Crossing Rachmaninoff

Crossing Rachmaninoff


Sometimes the hardest journey is the one we choose.

Documentary biopic following Flavio Villani, the Italy-born Auckland concert pianist who returns to his homeland for a nervous concert debut performing Rachmaninoff’s Piano Concerto No. 2.... More

"Beginning in Auckland, where Villani arrived at the age of 26 to study performance at Auckland University, the film starts four months before the big night, but incorporates a good measure of his backstory into its countdown to show time. We see him with his own students. We see him rehearsing, performing and taking notes from his mentor, Matteo Napoli. Then it’s time to return to Italy a mere ten days ahead of the performance.

"You may never want to spend another Christmas in the sun once you’ve hung out for a winter evening in the cucina Villani, though there’s something of the prodigal son about this food-filled homecoming. Villani explains the terrible rift with his father, an ex-military man unable to accept that his son is gay or that he could ever make a living playing the piano." (New Zealand International Film Festival)Hide

Flicks Review

Merging slice-of-life biopic with concert film, Crossing Rachmaninoff is – in some ways – a real-life version of Whiplash with a pianist. The film adamantly emphasises the unavoidable perfectionism required to play on stage while highlighting the struggles its subject Flavio Villani faced because of his musical desires (and sexual orientation). But don’t go in expecting blood-on-the-keys intensity or an angry, bald tutor with a face-slapping complex.... More

The film follows Villani mere months before a life-changing performance of Rachmaninoff’s Piano Concerto No. 2 (which, for musically illiterate people like me, looks like a K2 mountain climb for the fingers). Director Rebecca Tansley superbly echoes the beauty of the piano performances, using sublimely edited strings of sweeping shots to visually match the seductiveness of the music.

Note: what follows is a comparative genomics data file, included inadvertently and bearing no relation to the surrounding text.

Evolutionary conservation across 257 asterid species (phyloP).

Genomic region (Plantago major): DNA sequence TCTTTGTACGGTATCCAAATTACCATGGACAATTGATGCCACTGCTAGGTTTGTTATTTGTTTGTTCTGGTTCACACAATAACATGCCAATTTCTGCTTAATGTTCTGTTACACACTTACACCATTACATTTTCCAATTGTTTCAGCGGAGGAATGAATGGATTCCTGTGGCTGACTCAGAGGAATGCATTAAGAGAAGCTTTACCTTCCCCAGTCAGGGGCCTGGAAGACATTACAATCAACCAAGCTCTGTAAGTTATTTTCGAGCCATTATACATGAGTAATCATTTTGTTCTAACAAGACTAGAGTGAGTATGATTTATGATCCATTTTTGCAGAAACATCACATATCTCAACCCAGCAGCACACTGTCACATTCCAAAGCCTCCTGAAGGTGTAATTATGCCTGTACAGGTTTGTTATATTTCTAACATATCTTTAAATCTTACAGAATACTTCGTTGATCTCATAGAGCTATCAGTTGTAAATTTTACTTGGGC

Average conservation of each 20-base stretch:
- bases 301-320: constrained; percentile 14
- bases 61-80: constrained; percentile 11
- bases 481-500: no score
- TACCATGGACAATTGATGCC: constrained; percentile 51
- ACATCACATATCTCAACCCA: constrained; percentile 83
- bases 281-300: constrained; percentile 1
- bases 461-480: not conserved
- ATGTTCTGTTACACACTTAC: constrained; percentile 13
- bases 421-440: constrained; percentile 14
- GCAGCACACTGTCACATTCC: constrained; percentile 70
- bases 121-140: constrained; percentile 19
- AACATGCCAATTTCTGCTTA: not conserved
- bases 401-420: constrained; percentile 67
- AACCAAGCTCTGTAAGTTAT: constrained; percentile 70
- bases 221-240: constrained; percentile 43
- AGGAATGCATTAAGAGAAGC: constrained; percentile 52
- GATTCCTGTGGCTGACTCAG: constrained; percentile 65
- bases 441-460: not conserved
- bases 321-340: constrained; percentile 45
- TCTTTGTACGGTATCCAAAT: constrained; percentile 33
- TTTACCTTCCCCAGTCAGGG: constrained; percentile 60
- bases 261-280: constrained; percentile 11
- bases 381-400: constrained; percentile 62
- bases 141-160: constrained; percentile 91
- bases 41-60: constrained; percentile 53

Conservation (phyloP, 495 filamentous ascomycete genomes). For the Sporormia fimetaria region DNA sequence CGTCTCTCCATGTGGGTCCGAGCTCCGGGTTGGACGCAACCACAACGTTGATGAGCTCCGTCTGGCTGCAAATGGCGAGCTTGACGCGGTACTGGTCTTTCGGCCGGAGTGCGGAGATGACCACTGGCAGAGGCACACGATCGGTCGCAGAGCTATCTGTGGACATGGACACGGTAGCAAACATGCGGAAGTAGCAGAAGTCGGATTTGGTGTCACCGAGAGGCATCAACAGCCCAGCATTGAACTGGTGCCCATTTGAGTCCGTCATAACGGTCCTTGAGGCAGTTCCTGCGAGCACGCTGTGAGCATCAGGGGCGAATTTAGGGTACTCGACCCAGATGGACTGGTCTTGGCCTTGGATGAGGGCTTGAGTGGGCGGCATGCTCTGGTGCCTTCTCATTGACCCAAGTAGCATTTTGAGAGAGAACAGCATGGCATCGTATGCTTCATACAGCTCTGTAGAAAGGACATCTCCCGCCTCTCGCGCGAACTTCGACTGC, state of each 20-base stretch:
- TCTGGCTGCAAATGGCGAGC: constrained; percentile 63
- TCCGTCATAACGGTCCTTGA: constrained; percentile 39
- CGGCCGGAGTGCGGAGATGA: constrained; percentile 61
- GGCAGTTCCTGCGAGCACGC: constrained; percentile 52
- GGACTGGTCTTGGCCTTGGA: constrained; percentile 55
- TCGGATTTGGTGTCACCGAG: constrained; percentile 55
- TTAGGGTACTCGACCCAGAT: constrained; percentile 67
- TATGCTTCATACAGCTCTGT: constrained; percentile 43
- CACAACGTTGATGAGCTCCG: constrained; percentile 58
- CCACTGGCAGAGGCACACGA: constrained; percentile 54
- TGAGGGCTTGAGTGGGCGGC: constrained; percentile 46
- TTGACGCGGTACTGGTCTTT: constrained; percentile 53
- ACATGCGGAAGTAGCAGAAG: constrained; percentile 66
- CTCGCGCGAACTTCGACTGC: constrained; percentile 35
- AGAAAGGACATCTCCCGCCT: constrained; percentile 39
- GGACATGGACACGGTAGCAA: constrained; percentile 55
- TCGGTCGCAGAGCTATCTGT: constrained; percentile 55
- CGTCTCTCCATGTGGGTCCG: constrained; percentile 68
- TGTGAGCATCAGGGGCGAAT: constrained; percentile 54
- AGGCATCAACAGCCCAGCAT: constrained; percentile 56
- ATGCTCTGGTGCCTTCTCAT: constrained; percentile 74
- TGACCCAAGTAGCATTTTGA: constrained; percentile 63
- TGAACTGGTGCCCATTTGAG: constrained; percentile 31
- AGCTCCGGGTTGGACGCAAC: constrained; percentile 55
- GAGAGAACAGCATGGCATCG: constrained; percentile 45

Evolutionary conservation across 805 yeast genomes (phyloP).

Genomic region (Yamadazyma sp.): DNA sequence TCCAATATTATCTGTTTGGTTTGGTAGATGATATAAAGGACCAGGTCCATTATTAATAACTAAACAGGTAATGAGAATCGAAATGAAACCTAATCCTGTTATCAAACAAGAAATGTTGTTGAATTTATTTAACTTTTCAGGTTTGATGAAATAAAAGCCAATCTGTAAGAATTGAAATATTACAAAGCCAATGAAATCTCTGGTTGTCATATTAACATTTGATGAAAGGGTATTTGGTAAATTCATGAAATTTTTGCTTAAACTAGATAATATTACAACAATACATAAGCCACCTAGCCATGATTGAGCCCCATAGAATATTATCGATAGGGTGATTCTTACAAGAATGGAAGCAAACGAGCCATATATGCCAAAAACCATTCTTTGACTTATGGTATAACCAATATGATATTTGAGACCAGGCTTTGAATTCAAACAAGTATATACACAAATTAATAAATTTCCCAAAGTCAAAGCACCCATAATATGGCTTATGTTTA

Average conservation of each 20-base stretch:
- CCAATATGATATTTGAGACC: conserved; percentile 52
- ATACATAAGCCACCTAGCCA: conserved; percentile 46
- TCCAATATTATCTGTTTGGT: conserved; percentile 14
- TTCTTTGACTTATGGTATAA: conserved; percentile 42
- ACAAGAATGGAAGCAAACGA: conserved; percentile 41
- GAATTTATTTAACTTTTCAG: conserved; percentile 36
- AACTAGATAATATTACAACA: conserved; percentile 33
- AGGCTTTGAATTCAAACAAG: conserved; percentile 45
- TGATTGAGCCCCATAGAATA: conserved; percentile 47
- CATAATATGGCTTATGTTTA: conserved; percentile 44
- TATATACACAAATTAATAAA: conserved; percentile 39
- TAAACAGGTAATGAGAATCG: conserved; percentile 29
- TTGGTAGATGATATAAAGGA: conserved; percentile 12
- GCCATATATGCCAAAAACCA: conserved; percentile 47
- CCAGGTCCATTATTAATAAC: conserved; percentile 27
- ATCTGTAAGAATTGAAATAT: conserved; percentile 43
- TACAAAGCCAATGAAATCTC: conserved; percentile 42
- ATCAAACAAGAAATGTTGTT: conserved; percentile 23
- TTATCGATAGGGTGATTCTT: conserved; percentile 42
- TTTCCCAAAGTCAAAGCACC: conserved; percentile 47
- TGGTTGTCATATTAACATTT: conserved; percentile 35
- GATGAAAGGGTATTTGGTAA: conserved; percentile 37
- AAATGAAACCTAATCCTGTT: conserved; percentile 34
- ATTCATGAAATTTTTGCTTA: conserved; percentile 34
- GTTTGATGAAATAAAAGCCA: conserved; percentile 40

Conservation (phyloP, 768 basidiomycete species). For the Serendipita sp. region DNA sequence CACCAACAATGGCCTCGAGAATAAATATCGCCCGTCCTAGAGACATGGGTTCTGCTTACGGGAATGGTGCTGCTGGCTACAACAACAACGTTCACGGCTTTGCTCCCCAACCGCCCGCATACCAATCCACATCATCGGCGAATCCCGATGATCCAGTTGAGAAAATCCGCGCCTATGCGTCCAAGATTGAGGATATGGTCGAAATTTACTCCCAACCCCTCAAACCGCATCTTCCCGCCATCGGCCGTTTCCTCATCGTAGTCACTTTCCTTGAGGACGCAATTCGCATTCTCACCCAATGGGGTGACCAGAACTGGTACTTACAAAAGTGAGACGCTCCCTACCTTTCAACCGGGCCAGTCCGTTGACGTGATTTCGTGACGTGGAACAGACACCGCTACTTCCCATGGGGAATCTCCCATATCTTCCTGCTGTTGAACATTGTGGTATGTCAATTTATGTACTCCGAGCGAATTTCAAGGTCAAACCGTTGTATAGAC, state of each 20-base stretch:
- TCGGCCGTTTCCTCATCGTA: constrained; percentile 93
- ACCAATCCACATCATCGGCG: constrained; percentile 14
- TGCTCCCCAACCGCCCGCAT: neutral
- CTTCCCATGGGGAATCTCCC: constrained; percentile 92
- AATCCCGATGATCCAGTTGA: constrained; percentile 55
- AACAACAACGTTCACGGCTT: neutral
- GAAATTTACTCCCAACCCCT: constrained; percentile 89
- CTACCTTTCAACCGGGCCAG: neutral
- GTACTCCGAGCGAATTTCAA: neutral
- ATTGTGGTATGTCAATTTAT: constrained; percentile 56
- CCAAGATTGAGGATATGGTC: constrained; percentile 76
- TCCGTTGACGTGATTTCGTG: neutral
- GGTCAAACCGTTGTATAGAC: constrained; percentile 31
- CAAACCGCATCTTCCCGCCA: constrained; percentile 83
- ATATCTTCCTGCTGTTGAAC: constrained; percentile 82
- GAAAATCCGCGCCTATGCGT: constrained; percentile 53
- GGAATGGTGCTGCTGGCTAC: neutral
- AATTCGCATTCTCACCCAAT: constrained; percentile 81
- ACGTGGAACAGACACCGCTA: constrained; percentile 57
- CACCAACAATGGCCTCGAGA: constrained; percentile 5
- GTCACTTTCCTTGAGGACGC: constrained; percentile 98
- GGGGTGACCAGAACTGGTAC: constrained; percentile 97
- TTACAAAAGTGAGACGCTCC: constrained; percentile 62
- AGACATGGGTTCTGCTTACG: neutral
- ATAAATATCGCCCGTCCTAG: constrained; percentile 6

In comparison, the telling of Flavio’s journey feels rather rote, filled with talking heads detailing pianist philosophy and Flavio’s backstory. This isn’t a flaw, per se, but the depiction feels cinematically limited. While it’s easy to get a grasp of Flavio’s ideas and worries through a speech or an anecdote, it’s difficult to really feel the isolation of the pianist “prison” when we’re not really shown it or the joy of having “a dialogue” with other musicians when it’s only Flavio saying so.

But this only holds a very good documentary back from being great, and sometimes the storytelling simplicity can lead to refreshingly grounded moments (as was the case with the resolution between Flavio and his father, who was not big on his son being gay). And simple storytelling is still effective storytelling, which is what Crossing Rachmaninoff needed to support the final 15 minutes that’s dedicated to the Concerto’s entire Third Movement. And just like Whiplash, that finale is rousing.Hide

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